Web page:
EDPB adopts opinion on the notion of main establishment during 90th plenary

Published Date
Feb 22, 2024
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    Nigel Parker
The European Data Protection Board (EDPB) during its 90th plenary session, on 14 February 2024, amongst other things: adopted an opinion (the Opinion) on the notion of a controller's main establishment, including criteria for the application of the one-stop shop mechanism; issued a statement (the Statement) on the legislative developments in relation to European Commission's proposal for a regulation outlining rules to prevent and combat child sexual abuse; and discussed the scope of guidance relating to the "consent or pay" model used by certain online platforms in the context of personalised advertising, and acknowledged the need for additional guidelines on the issue, which would complement an upcoming Opinion addressing consent or pay models of large online platforms.

Opinion on main establishment under Article 4(16)(a)

The Opinion was issued at the request of the French supervisory authority (the CNIL), which had identified the possible different interpretations of the definition of "main establishment" (under Article 4(16)(a) GDPR) and the relevance of the term "place of central administration" in Recital 36 GDPR. The CNIL queried whether, when considering whether a place of central administration constitutes a main establishment, supervisory authorities must first collect evidence to verify that the identified establishment takes decisions on the purposes and means of processing and has the power to have those decisions implemented. 

The Opinion outlines the following key considerations: 

  • The EDPB concludes that a controller's place of central administration can only be its main establishment pursuant to Article 4(16)(a) GDPR if it is where the controller decides the purpose and means of the processing operations and can implement these decisions, and the controller has establishments in more than one Member State. The EDPB confirms that the GDPR does not permit "forum shopping" and the determination of the main establishment should be based on objective criteria (and not a subjective designation).
  • The EDPB clarifies that if the decisions on the purposes and means of processing, and the power to have such decisions implemented, are exercised outside of the Union (or where there is no evidence of such decision-making or decision-implementing powers in the Union), then there is no main establishment, and the one-stop-shop mechanism should not apply. The EDPB encourages supervisory authorities to assess in practice where decisions are taken, and where there is power to implement such decisions, before qualifying that an establishment is a "main establishment".
  • The EDPB highlights that supervisory authorities have the power to challenge and disagree with controllers' claims on (main) establishment based on an objective examination of the facts, and can request further information through their respective information gathering powers under Article 58(1)(a) GDPR. Where a supervisory authority concludes that a controller has failed to prove a main establishment, the Opinion states the assessment should be shared with other supervisory authorities to ensure alignment.
  • The EDPB acknowledges that determining a place of central management in the Union (such as a regional headquarters) provides a starting point for supervisory authorities to identify where decisions could be taken, though supervisory authorities must still assess whether this constitutes a main establishment based on the criteria outlined in the Opinion. The Opinion confirms that the burden of proof in demonstrating a main establishment (and where decisions are taken) remains on the controller, and notes that effective records of processing activities under Article 30 GDPR (among other considerations) could assist the controller in demonstrating a main establishment.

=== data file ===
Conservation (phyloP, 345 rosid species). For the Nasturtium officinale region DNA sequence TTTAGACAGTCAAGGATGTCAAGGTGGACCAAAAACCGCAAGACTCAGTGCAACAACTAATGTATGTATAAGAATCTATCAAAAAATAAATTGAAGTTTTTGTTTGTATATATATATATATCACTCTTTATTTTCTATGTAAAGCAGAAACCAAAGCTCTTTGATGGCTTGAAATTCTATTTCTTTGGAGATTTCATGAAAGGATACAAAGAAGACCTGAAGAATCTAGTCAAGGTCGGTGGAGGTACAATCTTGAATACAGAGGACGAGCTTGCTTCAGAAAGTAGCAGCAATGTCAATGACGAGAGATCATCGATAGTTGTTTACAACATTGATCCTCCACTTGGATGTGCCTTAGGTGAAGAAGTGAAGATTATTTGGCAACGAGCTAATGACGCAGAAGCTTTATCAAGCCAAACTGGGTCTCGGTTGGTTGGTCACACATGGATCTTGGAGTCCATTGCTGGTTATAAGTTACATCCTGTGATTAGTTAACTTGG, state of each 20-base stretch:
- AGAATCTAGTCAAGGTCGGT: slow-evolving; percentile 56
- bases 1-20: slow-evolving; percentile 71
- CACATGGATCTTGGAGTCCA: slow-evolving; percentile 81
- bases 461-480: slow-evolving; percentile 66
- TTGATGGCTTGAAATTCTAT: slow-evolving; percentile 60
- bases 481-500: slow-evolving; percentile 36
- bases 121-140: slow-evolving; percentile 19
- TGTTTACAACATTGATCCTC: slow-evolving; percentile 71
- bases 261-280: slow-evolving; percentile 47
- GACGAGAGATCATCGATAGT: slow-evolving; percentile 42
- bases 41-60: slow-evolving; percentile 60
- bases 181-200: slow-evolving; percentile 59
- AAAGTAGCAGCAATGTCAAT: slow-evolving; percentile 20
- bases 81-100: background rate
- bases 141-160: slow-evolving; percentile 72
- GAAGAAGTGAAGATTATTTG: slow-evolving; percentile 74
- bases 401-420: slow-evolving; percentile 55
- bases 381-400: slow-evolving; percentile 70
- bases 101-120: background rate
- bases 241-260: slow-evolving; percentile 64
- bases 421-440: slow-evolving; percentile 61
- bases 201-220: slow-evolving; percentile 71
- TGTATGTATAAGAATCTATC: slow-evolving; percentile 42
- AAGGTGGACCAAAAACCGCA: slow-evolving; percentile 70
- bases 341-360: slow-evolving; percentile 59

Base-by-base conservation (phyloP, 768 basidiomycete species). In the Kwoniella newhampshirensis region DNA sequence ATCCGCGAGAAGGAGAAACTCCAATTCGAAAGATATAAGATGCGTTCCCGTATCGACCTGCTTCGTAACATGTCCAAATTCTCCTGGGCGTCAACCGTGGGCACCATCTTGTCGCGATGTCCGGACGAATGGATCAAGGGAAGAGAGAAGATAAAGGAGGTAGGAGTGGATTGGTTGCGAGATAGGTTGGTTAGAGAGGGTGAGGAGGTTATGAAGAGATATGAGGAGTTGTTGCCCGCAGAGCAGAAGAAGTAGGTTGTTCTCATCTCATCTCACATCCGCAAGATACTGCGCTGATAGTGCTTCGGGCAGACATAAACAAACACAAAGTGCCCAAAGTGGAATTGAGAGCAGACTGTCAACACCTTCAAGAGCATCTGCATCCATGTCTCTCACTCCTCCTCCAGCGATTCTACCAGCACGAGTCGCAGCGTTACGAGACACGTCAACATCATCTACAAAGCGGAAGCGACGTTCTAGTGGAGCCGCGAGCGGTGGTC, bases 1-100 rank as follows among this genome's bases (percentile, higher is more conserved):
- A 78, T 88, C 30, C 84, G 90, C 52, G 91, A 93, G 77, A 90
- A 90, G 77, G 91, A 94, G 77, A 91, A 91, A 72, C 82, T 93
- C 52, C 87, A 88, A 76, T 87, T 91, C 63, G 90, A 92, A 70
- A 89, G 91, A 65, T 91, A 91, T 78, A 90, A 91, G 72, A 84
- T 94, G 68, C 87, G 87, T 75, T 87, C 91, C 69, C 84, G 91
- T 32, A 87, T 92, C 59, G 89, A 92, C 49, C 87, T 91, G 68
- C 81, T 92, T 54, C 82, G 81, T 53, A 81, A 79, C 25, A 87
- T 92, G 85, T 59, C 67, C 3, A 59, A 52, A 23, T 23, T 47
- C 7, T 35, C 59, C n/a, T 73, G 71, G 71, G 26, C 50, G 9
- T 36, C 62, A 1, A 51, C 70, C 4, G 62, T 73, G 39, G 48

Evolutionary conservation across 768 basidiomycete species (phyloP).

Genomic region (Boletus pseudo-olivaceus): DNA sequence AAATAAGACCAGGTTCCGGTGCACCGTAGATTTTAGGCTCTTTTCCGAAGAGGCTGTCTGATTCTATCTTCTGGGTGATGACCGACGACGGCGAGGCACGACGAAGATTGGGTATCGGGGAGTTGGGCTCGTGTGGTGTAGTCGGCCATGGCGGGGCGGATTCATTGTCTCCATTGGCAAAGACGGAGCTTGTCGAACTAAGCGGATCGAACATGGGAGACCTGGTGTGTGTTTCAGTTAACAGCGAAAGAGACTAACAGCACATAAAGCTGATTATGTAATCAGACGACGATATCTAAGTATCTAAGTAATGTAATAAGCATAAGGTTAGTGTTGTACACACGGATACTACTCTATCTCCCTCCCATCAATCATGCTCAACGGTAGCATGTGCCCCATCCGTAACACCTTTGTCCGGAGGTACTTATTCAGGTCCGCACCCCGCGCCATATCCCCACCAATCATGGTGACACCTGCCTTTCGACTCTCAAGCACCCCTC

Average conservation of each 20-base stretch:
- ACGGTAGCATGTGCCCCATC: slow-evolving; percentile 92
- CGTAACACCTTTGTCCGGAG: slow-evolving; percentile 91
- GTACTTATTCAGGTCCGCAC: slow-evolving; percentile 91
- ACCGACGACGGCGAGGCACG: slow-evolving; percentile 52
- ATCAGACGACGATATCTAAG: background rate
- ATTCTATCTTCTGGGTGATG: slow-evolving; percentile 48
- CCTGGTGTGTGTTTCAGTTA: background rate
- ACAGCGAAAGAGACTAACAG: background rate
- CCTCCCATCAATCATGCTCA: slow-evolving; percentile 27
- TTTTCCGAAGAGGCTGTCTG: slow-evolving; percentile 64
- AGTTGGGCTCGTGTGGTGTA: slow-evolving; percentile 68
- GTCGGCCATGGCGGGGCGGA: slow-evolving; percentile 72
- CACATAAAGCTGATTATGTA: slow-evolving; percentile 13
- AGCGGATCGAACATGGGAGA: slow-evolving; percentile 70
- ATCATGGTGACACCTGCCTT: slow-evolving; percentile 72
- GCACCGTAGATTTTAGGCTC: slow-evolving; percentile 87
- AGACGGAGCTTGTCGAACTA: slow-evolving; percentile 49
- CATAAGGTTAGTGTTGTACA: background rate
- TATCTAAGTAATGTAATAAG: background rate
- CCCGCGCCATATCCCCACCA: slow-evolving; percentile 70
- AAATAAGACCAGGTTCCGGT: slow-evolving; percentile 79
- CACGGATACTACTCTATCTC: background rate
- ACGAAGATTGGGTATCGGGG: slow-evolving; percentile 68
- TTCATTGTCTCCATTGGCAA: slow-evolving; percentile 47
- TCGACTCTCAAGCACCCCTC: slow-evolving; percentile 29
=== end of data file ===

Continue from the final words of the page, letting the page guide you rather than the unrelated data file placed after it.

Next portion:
Statement on Proposal for a Regulation on preventing and combatting child sexual abuse

The Statement relates to the Commission's proposal for a new regulation that would impose qualified obligations on certain service providers concerning the detection, reporting and blocking of child sexual abuse imagery (the Proposal).

In the Statement, the EDPB acknowledges the recent amendments to the Commission's Proposal by the European Parliament, which seek to address certain concerns raised by the EDPB (and the European Data Protection Supervisor (EDPS), most notably in the Joint Opinion 04/2022, as to the proportionality of envisaged limitations on the protection of the fundamental rights to privacy and protection of personal data under the Proposal. For example, the EDPB welcomed the exemption on end-to-end encrypted communications from detection orders. 

However, the EDPB highlights that the Proposal still contains areas of ambiguity and does not adequately safeguard privacy and data protection - noting that the amendments do not resolve all of the joint concerns of the EDPB and the EDPS, particularly in relation to indiscriminate monitoring of private communications. For example, the EDPB warns that the criteria outlined in the current Proposal for issuing detection orders are ambiguous and there are significant error rates for the proposed detection technologies envisaged by the Proposal. 

The press release is available here, the Opinion here and the Statement here


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Nigel Parker



Nigel specialises in intellectual property, technology and data.

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